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Complete Review: "Gourmet Rhapsody is something of a mystery-novel, as the protagonist plays detective, trying to summon up a memory of that lost flavor over the course of the novel, as time is running out."

Date: Aug 3 2009

       The gourmet of the title(s) is Pierre Arthens, who declares with the utmost confidence: "I am the greatest food critic in the world". Unfortunately, that no longer does him any good: his doctor has told him he has forty-eight hours to live and then his cardiac insufficiency will do him in. He is not too concerned about that, but he does have on final ambition: to recall the one taste that really mattered:

I know that this particular flavor is the first and ultimate truth of my entire life, and that it holds the key to a heart that I have since silenced.

       Unfortunately, the flavor and the food has slipped his mind -- slipped off the tip of his tongue, as it were -- and he now makes a last, desperate effort to recall it. He does so by going through the tastes of his life, as the book alternates short chapters between his reminiscences and the observations of those who know him -- his family, followers, even his cat, as well as a small alabaster statue.
       The action takes place in a house on Rue de Grenelle; among the characters who give testimony is the concierge there, Renée -- who will assume a much more prominent role in Barbery's bestselling follow-up, set in the same building, The Elegance of the Hedgehog
       Food is obviously central here, as the gourmet retraces meals and unique tastes he's found over the decades, and Barbery does the food-writing evocatively well. There's more to it, too, as the gourmet is a man who has failed his family -- and certainly his wife -- and now finds it is too late to change anything. Self-centered as he is, what is important to him in these dying hours is making a sort of peace with himself -- by retrieving that magical, lost taste -- rather than others.
       It is a very short novel, and Barbery offers quite a mix of moral and philosophical issues that he faced during his life -- and now, as he and others confront his mortality with the clock ticking very prominently in the background -- in the quick rotation of vignettes from his life, as seen by him (focused on the meals) and others (often focused on other aspects of his life).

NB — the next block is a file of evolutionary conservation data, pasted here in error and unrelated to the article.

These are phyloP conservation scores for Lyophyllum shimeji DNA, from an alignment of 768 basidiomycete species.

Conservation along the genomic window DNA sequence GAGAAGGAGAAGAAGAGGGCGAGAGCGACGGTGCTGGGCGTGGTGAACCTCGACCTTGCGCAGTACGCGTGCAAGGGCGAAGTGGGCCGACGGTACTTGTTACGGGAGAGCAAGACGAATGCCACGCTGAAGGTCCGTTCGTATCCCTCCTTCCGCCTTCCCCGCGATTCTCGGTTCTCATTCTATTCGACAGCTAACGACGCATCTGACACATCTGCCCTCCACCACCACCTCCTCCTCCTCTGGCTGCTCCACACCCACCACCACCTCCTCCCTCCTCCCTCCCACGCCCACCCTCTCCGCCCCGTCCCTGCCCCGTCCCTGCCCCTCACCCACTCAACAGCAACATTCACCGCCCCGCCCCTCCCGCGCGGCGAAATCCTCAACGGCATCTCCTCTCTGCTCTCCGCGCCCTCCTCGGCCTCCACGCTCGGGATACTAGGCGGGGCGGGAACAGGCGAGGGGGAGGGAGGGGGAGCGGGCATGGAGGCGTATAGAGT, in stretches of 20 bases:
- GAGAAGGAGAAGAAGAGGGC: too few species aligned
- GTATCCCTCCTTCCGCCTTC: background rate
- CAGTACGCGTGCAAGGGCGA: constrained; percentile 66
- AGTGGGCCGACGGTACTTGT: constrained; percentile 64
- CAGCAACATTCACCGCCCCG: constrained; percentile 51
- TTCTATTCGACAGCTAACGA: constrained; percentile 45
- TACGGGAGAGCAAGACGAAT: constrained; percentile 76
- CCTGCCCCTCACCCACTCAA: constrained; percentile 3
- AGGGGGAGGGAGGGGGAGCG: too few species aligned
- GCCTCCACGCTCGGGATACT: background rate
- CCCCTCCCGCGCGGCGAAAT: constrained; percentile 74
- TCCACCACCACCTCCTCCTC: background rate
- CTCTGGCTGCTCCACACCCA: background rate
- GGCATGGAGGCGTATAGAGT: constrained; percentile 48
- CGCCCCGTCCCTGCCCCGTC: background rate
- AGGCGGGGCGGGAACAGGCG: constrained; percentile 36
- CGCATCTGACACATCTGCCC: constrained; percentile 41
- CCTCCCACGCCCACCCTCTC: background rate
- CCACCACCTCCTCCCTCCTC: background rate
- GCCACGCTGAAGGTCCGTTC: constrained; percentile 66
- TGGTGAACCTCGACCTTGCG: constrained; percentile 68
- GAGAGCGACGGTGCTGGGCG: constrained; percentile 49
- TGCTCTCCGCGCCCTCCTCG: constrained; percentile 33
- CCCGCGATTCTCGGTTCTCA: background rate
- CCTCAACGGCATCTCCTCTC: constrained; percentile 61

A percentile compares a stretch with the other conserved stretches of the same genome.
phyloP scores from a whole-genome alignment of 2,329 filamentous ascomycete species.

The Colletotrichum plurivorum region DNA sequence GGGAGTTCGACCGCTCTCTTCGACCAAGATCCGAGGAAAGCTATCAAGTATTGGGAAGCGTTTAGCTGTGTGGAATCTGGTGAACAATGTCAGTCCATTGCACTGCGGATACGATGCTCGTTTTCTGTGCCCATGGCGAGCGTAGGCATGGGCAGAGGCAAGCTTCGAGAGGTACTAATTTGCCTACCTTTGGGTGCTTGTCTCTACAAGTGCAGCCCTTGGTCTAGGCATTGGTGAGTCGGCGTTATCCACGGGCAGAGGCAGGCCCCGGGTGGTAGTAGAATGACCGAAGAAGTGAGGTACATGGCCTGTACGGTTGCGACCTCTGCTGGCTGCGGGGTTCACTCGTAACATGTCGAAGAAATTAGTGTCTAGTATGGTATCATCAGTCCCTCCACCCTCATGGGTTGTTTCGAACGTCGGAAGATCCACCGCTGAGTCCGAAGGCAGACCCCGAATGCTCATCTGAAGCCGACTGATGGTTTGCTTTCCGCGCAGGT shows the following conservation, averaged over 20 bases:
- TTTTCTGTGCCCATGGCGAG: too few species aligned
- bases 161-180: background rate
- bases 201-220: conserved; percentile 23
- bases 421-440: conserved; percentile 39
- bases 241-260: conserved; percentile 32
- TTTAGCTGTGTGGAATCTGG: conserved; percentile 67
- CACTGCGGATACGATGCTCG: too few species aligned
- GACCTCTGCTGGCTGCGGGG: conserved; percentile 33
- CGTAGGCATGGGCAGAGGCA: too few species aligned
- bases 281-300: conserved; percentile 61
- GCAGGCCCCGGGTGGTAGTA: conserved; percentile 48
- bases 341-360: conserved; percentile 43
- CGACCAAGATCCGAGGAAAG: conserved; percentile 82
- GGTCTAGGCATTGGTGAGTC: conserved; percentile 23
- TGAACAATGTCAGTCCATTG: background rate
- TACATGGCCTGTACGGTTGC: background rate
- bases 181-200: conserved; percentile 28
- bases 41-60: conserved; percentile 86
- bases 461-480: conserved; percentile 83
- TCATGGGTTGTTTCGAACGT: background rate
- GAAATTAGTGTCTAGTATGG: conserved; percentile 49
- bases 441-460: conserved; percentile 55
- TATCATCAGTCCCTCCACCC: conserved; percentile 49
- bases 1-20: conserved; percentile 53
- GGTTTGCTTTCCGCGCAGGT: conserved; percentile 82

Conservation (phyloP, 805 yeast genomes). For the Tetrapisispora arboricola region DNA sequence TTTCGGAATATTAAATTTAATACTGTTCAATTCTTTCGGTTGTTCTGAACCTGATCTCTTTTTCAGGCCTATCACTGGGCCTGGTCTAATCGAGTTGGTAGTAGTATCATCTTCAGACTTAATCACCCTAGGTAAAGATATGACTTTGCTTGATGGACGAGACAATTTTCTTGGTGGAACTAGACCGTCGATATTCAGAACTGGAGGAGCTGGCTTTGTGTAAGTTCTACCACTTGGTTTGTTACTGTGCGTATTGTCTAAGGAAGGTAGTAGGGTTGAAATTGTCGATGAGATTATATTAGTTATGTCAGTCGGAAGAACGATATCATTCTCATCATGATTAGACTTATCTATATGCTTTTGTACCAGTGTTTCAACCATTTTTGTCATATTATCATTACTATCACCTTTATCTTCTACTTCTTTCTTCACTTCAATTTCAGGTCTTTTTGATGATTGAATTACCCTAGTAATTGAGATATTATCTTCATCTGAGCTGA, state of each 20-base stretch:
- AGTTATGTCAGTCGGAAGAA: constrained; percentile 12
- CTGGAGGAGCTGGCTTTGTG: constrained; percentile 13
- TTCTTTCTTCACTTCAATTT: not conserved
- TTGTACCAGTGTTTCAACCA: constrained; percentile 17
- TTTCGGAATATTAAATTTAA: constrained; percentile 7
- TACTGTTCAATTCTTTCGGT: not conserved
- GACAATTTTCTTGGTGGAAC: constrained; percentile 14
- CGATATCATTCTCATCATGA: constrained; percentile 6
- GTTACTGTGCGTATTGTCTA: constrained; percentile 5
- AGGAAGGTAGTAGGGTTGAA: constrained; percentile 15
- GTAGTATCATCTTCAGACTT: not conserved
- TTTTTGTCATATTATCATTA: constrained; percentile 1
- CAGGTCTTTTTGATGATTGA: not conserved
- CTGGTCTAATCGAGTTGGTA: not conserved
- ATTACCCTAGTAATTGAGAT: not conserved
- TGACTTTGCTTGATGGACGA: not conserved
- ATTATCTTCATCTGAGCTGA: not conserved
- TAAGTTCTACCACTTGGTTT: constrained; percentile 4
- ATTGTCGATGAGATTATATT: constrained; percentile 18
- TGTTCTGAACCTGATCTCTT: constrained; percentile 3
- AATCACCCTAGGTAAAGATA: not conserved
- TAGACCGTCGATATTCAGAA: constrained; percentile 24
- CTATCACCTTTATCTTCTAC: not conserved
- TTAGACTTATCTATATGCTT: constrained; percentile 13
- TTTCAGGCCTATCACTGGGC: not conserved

As one person suggests:

Food was just a pretext, perhaps even a way of escaping, of fleeing what his goldsmith's talent might bring to light: the exact tenor of his emotions, the harshness and suffering, and the failure, in the end ... Thus, where his genius might have enabled him to dissect for posterity and for himself the various feelings which were troubling him, he lost his way along secondary paths, convinced that he ought to say what was incidental, and not essential. Such a waste. Heartbreaking.

       Hence, appropriately enough, it will be heart-failure that does him in ..... And his final act is to retreat into food again -- the incidental (even as he has allowed it to become so central in his life).
       Gourmet Rhapsody is something of a mystery-novel, as the protagonist plays detective, trying to summon up a memory of that lost flavor over the course of the novel, as time is running out. He finds it, too, in the nick of time ..... There were only so many ways Barbery could go with this, and it does feel a bit forced, but there's sufficient satisfaction in this particular conclusion.
       Richly written -- but rarely overwritten (impressive enough with this sort of undertaking) --, Gourmet Rhapsody is an interesting sort of character study. It feels a bit thin -- and it is a very short novel -- but the variety is appealing, and the mix of humor, philosophy, and culinary delights make it an easily digestible little morsel.
       Certainly adequate, if not all that much more.

by M.A.Orthofer, 28 July 2009